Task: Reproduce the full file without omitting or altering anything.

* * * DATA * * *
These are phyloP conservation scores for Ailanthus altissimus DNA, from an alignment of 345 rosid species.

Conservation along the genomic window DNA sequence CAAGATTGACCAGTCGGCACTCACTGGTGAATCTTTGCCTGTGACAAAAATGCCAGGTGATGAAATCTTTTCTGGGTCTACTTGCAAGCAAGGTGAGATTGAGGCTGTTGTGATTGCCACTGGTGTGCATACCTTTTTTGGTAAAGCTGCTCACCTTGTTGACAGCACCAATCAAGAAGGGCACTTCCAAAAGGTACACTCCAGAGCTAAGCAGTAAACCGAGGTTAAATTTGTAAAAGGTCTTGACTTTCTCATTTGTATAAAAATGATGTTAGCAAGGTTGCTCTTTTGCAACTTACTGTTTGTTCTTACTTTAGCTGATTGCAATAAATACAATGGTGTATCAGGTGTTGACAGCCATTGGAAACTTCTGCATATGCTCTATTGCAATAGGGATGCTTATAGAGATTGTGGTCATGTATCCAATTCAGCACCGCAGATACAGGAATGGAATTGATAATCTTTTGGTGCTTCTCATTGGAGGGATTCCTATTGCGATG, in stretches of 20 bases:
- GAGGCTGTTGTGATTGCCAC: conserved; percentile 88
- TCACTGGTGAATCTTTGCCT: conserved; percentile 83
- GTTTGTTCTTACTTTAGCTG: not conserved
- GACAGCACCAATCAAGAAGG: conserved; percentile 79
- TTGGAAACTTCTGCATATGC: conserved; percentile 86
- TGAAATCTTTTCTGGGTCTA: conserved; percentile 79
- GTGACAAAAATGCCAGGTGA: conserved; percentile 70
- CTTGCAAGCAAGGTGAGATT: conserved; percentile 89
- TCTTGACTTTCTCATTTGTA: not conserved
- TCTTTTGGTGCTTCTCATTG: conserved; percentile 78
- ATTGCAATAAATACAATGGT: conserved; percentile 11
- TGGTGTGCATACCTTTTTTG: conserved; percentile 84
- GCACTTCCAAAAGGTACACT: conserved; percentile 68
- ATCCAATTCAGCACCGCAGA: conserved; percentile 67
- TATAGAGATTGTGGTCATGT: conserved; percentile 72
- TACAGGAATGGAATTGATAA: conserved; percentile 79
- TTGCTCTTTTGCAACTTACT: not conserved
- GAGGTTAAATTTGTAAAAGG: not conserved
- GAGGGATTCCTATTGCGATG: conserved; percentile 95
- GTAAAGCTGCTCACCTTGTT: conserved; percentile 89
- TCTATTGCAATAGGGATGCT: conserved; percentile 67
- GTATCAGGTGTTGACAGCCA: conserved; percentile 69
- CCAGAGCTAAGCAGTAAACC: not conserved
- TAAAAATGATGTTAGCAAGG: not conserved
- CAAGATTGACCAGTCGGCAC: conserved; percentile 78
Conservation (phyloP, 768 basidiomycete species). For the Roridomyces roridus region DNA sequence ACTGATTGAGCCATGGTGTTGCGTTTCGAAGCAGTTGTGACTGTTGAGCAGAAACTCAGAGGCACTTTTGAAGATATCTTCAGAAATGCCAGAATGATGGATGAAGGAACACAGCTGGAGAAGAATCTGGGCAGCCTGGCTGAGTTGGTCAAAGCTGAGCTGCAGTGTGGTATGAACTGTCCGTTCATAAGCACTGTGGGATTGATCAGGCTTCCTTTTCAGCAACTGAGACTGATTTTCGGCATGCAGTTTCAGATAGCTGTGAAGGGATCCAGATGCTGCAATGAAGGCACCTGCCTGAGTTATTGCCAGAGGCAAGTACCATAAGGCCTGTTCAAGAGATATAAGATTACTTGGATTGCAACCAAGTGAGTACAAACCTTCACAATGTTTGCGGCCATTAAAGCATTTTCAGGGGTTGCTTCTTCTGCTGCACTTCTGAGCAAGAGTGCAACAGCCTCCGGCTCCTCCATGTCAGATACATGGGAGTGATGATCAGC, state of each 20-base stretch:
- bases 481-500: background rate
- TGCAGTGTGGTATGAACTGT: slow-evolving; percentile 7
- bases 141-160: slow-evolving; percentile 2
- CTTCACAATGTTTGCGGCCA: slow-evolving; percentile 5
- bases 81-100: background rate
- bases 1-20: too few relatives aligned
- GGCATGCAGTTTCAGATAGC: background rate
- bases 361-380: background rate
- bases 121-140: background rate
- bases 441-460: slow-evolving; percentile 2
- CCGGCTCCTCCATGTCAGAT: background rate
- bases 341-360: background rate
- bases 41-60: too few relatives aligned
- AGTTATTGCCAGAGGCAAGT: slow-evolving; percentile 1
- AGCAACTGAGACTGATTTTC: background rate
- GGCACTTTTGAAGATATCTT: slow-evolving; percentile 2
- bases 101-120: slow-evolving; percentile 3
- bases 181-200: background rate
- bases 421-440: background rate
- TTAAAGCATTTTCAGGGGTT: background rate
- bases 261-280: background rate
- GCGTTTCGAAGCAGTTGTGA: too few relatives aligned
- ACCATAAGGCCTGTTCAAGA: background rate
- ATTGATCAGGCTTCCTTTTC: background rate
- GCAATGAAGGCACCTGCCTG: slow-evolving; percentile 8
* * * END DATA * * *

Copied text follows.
These are phyloP conservation scores for Ailanthus altissimus DNA, from an alignment of 345 rosid species.

Conservation along the genomic window DNA sequence CAAGATTGACCAGTCGGCACTCACTGGTGAATCTTTGCCTGTGACAAAAATGCCAGGTGATGAAATCTTTTCTGGGTCTACTTGCAAGCAAGGTGAGATTGAGGCTGTTGTGATTGCCACTGGTGTGCATACCTTTTTTGGTAAAGCTGCTCACCTTGTTGACAGCACCAATCAAGAAGGGCACTTCCAAAAGGTACACTCCAGAGCTAAGCAGTAAACCGAGGTTAAATTTGTAAAAGGTCTTGACTTTCTCATTTGTATAAAAATGATGTTAGCAAGGTTGCTCTTTTGCAACTTACTGTTTGTTCTTACTTTAGCTGATTGCAATAAATACAATGGTGTATCAGGTGTTGACAGCCATTGGAAACTTCTGCATATGCTCTATTGCAATAGGGATGCTTATAGAGATTGTGGTCATGTATCCAATTCAGCACCGCAGATACAGGAATGGAATTGATAATCTTTTGGTGCTTCTCATTGGAGGGATTCCTATTGCGATG, in stretches of 20 bases:
- GAGGCTGTTGTGATTGCCAC: conserved; percentile 88
- TCACTGGTGAATCTTTGCCT: conserved; percentile 83
- GTTTGTTCTTACTTTAGCTG: not conserved
- GACAGCACCAATCAAGAAGG: conserved; percentile 79
- TTGGAAACTTCTGCATATGC: conserved; percentile 86
- TGAAATCTTTTCTGGGTCTA: conserved; percentile 79
- GTGACAAAAATGCCAGGTGA: conserved; percentile 70
- CTTGCAAGCAAGGTGAGATT: conserved; percentile 89
- TCTTGACTTTCTCATTTGTA: not conserved
- TCTTTTGGTGCTTCTCATTG: conserved; percentile 78
- ATTGCAATAAATACAATGGT: conserved; percentile 11
- TGGTGTGCATACCTTTTTTG: conserved; percentile 84
- GCACTTCCAAAAGGTACACT: conserved; percentile 68
- ATCCAATTCAGCACCGCAGA: conserved; percentile 67
- TATAGAGATTGTGGTCATGT: conserved; percentile 72
- TACAGGAATGGAATTGATAA: conserved; percentile 79
- TTGCTCTTTTGCAACTTACT: not conserved
- GAGGTTAAATTTGTAAAAGG: not conserved
- GAGGGATTCCTATTGCGATG: conserved; percentile 95
- GTAAAGCTGCTCACCTTGTT: conserved; percentile 89
- TCTATTGCAATAGGGATGCT: conserved; percentile 67
- GTATCAGGTGTTGACAGCCA: conserved; percentile 69
- CCAGAGCTAAGCAGTAAACC: not conserved
- TAAAAATGATGTTAGCAAGG: not conserved
- CAAGATTGACCAGTCGGCAC: conserved; percentile 78
Conservation (phyloP, 768 basidiomycete species). For the Roridomyces roridus region DNA sequence ACTGATTGAGCCATGGTGTTGCGTTTCGAAGCAGTTGTGACTGTTGAGCAGAAACTCAGAGGCACTTTTGAAGATATCTTCAGAAATGCCAGAATGATGGATGAAGGAACACAGCTGGAGAAGAATCTGGGCAGCCTGGCTGAGTTGGTCAAAGCTGAGCTGCAGTGTGGTATGAACTGTCCGTTCATAAGCACTGTGGGATTGATCAGGCTTCCTTTTCAGCAACTGAGACTGATTTTCGGCATGCAGTTTCAGATAGCTGTGAAGGGATCCAGATGCTGCAATGAAGGCACCTGCCTGAGTTATTGCCAGAGGCAAGTACCATAAGGCCTGTTCAAGAGATATAAGATTACTTGGATTGCAACCAAGTGAGTACAAACCTTCACAATGTTTGCGGCCATTAAAGCATTTTCAGGGGTTGCTTCTTCTGCTGCACTTCTGAGCAAGAGTGCAACAGCCTCCGGCTCCTCCATGTCAGATACATGGGAGTGATGATCAGC, state of each 20-base stretch:
- bases 481-500: background rate
- TGCAGTGTGGTATGAACTGT: slow-evolving; percentile 7
- bases 141-160: slow-evolving; percentile 2
- CTTCACAATGTTTGCGGCCA: slow-evolving; percentile 5
- bases 81-100: background rate
- bases 1-20: too few relatives aligned
- GGCATGCAGTTTCAGATAGC: background rate
- bases 361-380: background rate
- bases 121-140: background rate
- bases 441-460: slow-evolving; percentile 2
- CCGGCTCCTCCATGTCAGAT: background rate
- bases 341-360: background rate
- bases 41-60: too few relatives aligned
- AGTTATTGCCAGAGGCAAGT: slow-evolving; percentile 1
- AGCAACTGAGACTGATTTTC: background rate
- GGCACTTTTGAAGATATCTT: slow-evolving; percentile 2
- bases 101-120: slow-evolving; percentile 3
- bases 181-200: background rate
- bases 421-440: background rate
- TTAAAGCATTTTCAGGGGTT: background rate
- bases 261-280: background rate
- GCGTTTCGAAGCAGTTGTGA: too few relatives aligned
- ACCATAAGGCCTGTTCAAGA: background rate
- ATTGATCAGGCTTCCTTTTC: background rate
- GCAATGAAGGCACCTGCCTG: slow-evolving; percentile 8